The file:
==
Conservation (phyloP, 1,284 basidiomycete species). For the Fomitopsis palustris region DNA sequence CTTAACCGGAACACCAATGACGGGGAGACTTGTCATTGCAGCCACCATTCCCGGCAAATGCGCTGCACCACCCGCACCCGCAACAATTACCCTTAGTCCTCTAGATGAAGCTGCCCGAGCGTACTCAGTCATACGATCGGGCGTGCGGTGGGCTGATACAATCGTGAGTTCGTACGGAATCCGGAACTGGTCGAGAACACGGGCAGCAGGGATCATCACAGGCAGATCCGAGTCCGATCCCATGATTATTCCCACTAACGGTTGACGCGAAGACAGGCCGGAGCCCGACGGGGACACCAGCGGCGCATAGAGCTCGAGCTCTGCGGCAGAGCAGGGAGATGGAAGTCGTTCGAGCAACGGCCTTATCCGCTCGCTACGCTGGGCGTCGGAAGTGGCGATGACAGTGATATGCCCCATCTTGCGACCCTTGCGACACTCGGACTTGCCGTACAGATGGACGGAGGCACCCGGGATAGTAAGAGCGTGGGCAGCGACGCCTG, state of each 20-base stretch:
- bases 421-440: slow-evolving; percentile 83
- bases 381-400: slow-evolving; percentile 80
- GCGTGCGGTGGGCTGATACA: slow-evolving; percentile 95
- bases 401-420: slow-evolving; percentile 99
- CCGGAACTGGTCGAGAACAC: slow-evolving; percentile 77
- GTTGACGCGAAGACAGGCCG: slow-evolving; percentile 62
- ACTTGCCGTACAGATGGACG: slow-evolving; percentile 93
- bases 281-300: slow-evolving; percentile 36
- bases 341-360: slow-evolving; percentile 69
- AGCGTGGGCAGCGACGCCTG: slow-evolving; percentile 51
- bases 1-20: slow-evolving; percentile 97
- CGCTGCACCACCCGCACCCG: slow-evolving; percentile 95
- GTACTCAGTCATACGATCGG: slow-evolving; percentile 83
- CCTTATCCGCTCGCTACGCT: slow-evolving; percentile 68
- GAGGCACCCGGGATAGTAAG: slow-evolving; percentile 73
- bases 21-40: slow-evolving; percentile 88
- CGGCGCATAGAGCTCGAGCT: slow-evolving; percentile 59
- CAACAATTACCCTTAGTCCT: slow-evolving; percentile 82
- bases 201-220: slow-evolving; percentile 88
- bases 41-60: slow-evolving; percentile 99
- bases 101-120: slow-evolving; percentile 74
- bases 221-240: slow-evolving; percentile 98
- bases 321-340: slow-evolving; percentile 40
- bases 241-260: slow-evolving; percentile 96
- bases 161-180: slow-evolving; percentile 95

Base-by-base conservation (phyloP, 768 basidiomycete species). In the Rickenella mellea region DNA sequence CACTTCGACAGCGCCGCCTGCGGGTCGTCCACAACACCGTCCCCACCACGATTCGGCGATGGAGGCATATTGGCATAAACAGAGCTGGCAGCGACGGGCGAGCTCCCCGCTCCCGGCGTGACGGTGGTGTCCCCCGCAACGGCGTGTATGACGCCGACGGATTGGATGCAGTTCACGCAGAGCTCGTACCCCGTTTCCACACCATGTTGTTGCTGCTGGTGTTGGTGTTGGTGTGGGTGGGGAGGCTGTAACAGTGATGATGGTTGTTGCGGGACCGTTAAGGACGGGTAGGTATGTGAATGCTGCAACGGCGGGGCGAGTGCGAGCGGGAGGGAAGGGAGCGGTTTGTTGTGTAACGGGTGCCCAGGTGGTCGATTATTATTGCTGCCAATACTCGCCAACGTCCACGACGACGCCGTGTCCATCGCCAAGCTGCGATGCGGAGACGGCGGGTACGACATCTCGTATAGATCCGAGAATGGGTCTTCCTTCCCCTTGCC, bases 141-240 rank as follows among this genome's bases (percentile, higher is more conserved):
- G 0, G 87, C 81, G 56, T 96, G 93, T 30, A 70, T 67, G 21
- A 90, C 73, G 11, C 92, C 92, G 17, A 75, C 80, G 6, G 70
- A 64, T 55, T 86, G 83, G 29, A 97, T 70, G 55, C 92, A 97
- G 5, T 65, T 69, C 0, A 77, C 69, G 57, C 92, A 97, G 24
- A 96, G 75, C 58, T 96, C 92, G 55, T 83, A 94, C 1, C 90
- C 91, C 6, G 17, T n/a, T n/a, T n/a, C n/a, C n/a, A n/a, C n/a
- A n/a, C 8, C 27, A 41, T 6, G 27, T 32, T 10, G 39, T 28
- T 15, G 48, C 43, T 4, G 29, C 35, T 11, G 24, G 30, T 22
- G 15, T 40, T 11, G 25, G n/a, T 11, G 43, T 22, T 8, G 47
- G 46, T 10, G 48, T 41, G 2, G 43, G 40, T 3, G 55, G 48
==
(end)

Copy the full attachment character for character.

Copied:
Conservation (phyloP, 1,284 basidiomycete species). For the Fomitopsis palustris region DNA sequence CTTAACCGGAACACCAATGACGGGGAGACTTGTCATTGCAGCCACCATTCCCGGCAAATGCGCTGCACCACCCGCACCCGCAACAATTACCCTTAGTCCTCTAGATGAAGCTGCCCGAGCGTACTCAGTCATACGATCGGGCGTGCGGTGGGCTGATACAATCGTGAGTTCGTACGGAATCCGGAACTGGTCGAGAACACGGGCAGCAGGGATCATCACAGGCAGATCCGAGTCCGATCCCATGATTATTCCCACTAACGGTTGACGCGAAGACAGGCCGGAGCCCGACGGGGACACCAGCGGCGCATAGAGCTCGAGCTCTGCGGCAGAGCAGGGAGATGGAAGTCGTTCGAGCAACGGCCTTATCCGCTCGCTACGCTGGGCGTCGGAAGTGGCGATGACAGTGATATGCCCCATCTTGCGACCCTTGCGACACTCGGACTTGCCGTACAGATGGACGGAGGCACCCGGGATAGTAAGAGCGTGGGCAGCGACGCCTG, state of each 20-base stretch:
- bases 421-440: slow-evolving; percentile 83
- bases 381-400: slow-evolving; percentile 80
- GCGTGCGGTGGGCTGATACA: slow-evolving; percentile 95
- bases 401-420: slow-evolving; percentile 99
- CCGGAACTGGTCGAGAACAC: slow-evolving; percentile 77
- GTTGACGCGAAGACAGGCCG: slow-evolving; percentile 62
- ACTTGCCGTACAGATGGACG: slow-evolving; percentile 93
- bases 281-300: slow-evolving; percentile 36
- bases 341-360: slow-evolving; percentile 69
- AGCGTGGGCAGCGACGCCTG: slow-evolving; percentile 51
- bases 1-20: slow-evolving; percentile 97
- CGCTGCACCACCCGCACCCG: slow-evolving; percentile 95
- GTACTCAGTCATACGATCGG: slow-evolving; percentile 83
- CCTTATCCGCTCGCTACGCT: slow-evolving; percentile 68
- GAGGCACCCGGGATAGTAAG: slow-evolving; percentile 73
- bases 21-40: slow-evolving; percentile 88
- CGGCGCATAGAGCTCGAGCT: slow-evolving; percentile 59
- CAACAATTACCCTTAGTCCT: slow-evolving; percentile 82
- bases 201-220: slow-evolving; percentile 88
- bases 41-60: slow-evolving; percentile 99
- bases 101-120: slow-evolving; percentile 74
- bases 221-240: slow-evolving; percentile 98
- bases 321-340: slow-evolving; percentile 40
- bases 241-260: slow-evolving; percentile 96
- bases 161-180: slow-evolving; percentile 95

Base-by-base conservation (phyloP, 768 basidiomycete species). In the Rickenella mellea region DNA sequence CACTTCGACAGCGCCGCCTGCGGGTCGTCCACAACACCGTCCCCACCACGATTCGGCGATGGAGGCATATTGGCATAAACAGAGCTGGCAGCGACGGGCGAGCTCCCCGCTCCCGGCGTGACGGTGGTGTCCCCCGCAACGGCGTGTATGACGCCGACGGATTGGATGCAGTTCACGCAGAGCTCGTACCCCGTTTCCACACCATGTTGTTGCTGCTGGTGTTGGTGTTGGTGTGGGTGGGGAGGCTGTAACAGTGATGATGGTTGTTGCGGGACCGTTAAGGACGGGTAGGTATGTGAATGCTGCAACGGCGGGGCGAGTGCGAGCGGGAGGGAAGGGAGCGGTTTGTTGTGTAACGGGTGCCCAGGTGGTCGATTATTATTGCTGCCAATACTCGCCAACGTCCACGACGACGCCGTGTCCATCGCCAAGCTGCGATGCGGAGACGGCGGGTACGACATCTCGTATAGATCCGAGAATGGGTCTTCCTTCCCCTTGCC, bases 141-240 rank as follows among this genome's bases (percentile, higher is more conserved):
- G 0, G 87, C 81, G 56, T 96, G 93, T 30, A 70, T 67, G 21
- A 90, C 73, G 11, C 92, C 92, G 17, A 75, C 80, G 6, G 70
- A 64, T 55, T 86, G 83, G 29, A 97, T 70, G 55, C 92, A 97
- G 5, T 65, T 69, C 0, A 77, C 69, G 57, C 92, A 97, G 24
- A 96, G 75, C 58, T 96, C 92, G 55, T 83, A 94, C 1, C 90
- C 91, C 6, G 17, T n/a, T n/a, T n/a, C n/a, C n/a, A n/a, C n/a
- A n/a, C 8, C 27, A 41, T 6, G 27, T 32, T 10, G 39, T 28
- T 15, G 48, C 43, T 4, G 29, C 35, T 11, G 24, G 30, T 22
- G 15, T 40, T 11, G 25, G n/a, T 11, G 43, T 22, T 8, G 47
- G 46, T 10, G 48, T 41, G 2, G 43, G 40, T 3, G 55, G 48